If Russia continues the invasion, troops will most likely surround Ukrainian garrisons and demand the Ukrainians disarm. Then, there are two likely scenarios. The first is that one side or the other starts shooting, precipitating a full scale war. By most accounts, when Russia invaded Georgia in 2008, the Georgian military made the first move, but the Russians were primed for a provocation.

A similar episode is possible in Ukraine, but Russian troops will be moving to occupy pro-Russian towns and cities near the border. Any airstrikes or use of artillery is unlikely, unless Russian troops meet stiff resistance. Even if they were able to invade Russia-friendly eastern Ukraine without much fighting, the move would exacerbate an already tense situation. “If [Putin] tries to move against the towns and cities along the border in eastern Ukraine, which are all heavily Russian, then we are qualitatively in an entirely new crisis,” says Thomas Nichols, professor of national security affairs at the Naval War College.

Russian’s next move depends on Putin’s broader political goals. If he intends to annex Crimea permanently, he could stay put, or push his forces far enough to establish a de facto annexation of the peninsula. Exclaves are nothing new to Moscow and it retains a form of de facto suzerainty over the breakaway Georgian republics of Abkhazia and South Ossetia. But if Putin intends to dominate the status quo in Ukraine, he could push further into the country. Nichols argues that the U.S., its European allies and NATO have done little to deter Putin’s actions. “Why should he stop?” Nichols asks. “What’s the West policy been so far? ‘Stop, or we’ll say stop again.'”

12 comments
LittleJohn
LittleJohn

Gog and Magog in modern times. If Russia does invade and occupy the Ukraine they will not stop there. Which in return will have global repercussions. Its actually a very scary scenario. 

randydavis387
randydavis387

If the US can invade Iraq, Libya, and Afghanistan why not Russia? is there a double standard? 

JohnMadison11
JohnMadison11

Why do some ppl think the military option is "off the table" for US, EU or NATO? We would kick Putin's crazy butt.

We have better weapons systems than the Russians and vastly more people. My Grandpa was brave enough to fight in WWII to stop one crazy leader from taking over other countries in Europe... I understand if some of my fellow Americans are too scared but I would fight if we were called upon for the same reasons my Grandpa did and I mean that honestly.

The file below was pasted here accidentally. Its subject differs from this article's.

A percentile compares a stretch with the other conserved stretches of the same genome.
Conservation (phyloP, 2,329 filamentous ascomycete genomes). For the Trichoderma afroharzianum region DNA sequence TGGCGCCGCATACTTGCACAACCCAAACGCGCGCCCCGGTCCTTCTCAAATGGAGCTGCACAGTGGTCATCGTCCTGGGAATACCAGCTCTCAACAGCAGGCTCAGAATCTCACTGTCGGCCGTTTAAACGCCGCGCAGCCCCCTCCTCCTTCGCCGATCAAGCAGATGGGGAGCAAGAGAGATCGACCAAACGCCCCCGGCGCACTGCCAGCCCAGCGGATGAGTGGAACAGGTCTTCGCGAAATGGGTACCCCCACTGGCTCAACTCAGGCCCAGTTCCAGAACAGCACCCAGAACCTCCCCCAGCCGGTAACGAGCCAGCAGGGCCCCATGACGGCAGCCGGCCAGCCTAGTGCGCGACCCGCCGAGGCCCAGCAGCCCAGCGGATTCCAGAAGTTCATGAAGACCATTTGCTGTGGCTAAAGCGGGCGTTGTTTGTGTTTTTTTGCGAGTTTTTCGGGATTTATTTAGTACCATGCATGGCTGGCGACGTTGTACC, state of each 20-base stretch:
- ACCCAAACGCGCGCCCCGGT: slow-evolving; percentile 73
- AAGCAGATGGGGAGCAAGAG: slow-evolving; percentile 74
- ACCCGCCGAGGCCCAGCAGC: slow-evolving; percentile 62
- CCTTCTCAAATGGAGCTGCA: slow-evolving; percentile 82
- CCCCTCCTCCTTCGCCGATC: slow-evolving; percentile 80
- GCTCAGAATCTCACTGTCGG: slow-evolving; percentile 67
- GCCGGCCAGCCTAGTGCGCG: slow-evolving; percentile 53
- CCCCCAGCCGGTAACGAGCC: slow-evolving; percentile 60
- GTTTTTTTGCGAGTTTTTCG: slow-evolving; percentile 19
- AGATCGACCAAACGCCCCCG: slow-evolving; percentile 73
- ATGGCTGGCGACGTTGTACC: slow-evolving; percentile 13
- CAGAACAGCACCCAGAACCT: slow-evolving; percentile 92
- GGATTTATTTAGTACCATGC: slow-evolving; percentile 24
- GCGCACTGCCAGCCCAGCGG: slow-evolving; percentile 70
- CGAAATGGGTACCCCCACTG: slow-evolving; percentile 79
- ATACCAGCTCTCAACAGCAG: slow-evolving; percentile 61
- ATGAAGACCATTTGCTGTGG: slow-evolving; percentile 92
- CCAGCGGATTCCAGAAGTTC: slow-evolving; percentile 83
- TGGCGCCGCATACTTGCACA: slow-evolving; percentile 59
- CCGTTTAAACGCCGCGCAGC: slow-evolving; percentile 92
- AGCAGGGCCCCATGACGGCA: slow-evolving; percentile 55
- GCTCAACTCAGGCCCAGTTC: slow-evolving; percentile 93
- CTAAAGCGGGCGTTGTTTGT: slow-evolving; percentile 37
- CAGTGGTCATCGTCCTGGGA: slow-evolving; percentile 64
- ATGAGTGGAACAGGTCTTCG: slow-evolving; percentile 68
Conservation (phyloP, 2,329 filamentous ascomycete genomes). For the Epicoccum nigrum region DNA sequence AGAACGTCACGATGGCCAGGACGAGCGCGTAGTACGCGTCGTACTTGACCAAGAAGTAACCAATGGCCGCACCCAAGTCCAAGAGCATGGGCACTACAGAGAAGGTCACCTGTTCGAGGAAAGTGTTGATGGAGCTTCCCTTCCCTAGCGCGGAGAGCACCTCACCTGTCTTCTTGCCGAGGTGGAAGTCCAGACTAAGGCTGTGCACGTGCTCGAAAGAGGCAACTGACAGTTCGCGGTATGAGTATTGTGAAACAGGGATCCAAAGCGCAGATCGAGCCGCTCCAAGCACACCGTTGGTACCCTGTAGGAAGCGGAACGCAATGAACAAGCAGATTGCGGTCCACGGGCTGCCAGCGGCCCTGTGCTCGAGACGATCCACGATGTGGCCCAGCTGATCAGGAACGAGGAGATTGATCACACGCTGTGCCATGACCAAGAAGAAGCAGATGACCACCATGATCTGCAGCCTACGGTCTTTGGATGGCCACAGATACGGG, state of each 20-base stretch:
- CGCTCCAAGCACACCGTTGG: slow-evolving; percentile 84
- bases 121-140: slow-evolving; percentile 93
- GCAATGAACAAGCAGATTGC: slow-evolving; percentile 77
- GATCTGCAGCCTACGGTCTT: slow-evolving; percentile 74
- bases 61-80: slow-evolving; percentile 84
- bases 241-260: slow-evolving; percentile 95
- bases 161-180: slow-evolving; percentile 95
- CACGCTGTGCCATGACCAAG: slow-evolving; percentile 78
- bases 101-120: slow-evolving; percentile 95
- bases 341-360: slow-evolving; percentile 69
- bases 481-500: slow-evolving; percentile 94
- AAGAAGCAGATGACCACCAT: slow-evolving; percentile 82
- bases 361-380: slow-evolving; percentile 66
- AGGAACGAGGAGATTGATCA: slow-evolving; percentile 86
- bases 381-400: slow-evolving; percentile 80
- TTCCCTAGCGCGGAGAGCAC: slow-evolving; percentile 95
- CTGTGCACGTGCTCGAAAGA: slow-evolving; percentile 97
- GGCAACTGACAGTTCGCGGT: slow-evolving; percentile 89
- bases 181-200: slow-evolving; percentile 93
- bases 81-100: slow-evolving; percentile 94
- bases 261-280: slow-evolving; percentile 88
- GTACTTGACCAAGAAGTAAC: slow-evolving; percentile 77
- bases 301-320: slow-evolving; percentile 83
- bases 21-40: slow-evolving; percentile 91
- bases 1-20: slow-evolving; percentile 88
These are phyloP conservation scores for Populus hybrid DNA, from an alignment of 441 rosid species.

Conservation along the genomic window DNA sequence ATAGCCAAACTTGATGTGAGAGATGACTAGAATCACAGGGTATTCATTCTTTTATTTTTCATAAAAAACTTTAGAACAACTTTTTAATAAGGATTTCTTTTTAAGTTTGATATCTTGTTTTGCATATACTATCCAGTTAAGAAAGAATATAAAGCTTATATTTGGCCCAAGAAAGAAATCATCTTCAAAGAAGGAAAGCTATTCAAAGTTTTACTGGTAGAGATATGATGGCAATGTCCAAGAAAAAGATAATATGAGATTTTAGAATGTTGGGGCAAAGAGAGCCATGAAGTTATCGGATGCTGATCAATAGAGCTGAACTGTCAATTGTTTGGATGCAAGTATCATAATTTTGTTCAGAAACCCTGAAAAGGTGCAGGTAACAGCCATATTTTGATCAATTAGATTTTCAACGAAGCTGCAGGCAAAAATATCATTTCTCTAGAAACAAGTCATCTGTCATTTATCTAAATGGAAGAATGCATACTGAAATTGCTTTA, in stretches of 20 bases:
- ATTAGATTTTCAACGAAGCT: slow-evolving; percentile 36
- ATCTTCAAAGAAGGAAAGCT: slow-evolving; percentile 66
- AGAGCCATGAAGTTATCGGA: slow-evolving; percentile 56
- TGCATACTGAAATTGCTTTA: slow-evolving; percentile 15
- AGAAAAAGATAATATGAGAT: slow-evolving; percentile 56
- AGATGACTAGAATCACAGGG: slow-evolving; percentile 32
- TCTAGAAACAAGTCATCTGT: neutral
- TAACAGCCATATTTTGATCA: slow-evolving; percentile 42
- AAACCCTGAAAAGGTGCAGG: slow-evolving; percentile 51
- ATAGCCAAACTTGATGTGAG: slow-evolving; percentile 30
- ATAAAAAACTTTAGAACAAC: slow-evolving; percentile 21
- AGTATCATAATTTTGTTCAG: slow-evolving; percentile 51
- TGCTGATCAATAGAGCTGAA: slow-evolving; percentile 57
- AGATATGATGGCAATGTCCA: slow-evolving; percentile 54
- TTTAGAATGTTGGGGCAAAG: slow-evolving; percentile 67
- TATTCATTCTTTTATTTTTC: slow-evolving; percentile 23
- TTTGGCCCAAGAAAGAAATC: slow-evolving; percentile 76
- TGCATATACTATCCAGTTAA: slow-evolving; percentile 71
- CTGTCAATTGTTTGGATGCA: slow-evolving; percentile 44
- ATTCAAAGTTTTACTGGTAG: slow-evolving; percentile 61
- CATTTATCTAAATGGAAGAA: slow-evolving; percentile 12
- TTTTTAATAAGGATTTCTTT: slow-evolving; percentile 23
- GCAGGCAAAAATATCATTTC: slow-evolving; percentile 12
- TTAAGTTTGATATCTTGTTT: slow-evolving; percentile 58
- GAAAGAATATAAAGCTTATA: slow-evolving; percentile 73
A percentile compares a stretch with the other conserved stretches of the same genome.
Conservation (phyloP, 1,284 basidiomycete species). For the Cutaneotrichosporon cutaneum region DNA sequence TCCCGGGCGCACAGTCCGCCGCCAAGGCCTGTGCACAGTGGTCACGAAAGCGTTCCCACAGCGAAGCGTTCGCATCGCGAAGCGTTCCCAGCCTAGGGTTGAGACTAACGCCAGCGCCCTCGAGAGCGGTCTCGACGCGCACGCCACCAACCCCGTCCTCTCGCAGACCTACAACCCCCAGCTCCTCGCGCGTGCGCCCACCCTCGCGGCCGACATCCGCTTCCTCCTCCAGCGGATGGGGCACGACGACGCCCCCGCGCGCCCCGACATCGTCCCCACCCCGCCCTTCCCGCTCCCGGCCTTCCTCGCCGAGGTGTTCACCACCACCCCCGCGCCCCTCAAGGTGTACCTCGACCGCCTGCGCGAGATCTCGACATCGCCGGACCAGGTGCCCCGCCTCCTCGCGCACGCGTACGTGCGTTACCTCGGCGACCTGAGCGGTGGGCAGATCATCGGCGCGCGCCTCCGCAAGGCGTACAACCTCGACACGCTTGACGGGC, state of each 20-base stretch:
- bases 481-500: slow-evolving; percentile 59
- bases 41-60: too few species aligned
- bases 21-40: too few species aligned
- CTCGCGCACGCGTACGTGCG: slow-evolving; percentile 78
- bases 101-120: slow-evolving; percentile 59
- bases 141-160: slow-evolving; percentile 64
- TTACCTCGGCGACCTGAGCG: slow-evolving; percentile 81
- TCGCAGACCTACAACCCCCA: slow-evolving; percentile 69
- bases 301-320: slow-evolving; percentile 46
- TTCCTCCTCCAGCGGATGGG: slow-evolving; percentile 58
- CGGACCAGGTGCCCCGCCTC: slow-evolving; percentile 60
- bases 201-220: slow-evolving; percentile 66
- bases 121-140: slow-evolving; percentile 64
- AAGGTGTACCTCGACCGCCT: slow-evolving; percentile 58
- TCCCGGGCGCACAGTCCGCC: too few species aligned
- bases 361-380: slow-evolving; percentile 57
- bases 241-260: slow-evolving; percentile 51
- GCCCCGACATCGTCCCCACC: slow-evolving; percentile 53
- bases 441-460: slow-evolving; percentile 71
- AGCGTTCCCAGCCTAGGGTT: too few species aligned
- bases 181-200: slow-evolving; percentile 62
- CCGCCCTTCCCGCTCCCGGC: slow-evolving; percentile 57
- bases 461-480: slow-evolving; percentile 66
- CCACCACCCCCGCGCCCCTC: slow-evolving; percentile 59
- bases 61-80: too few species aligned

BobMiller
BobMiller

@randydavis387  Umm 3,000 dead citizens in a terrorist attack occur in Russia or against any of its interests in the past? Bad analogy Randy, very bad.


CezaryZbikowski
CezaryZbikowski

@JohnMadison11  You are young and stupid and dont know what you are talking about. EU will only put another scratch on the tiger ....and JewSA? Cant even support own problems....and your stupid president is taking about economical sanctions against Russia!!! Does he think it is Cuba? You couldnt even destroy Cuba in 50 years with sunctions.....WAKE UP AND SMELL THE COFFE!!!!!!!


Read more: What a Russian Invasion of Eastern Ukraine Would Look Like | TIME.com http://world.time.com/2014/03/03/how-a-russian-invasion-of-eastern-ukraine-might-unfold/#ixzz2uyEeeQi7

jonjacob
jonjacob

@JohnMadison11  You have no understanding of what fighting Russia would mean. It's cold war-esque in the implications of what could happen. The stakes are too great. It would put a stop to all of this proxy war stuff we have been fighting with Russia for some time and call for all out war. Nothing good can come of it.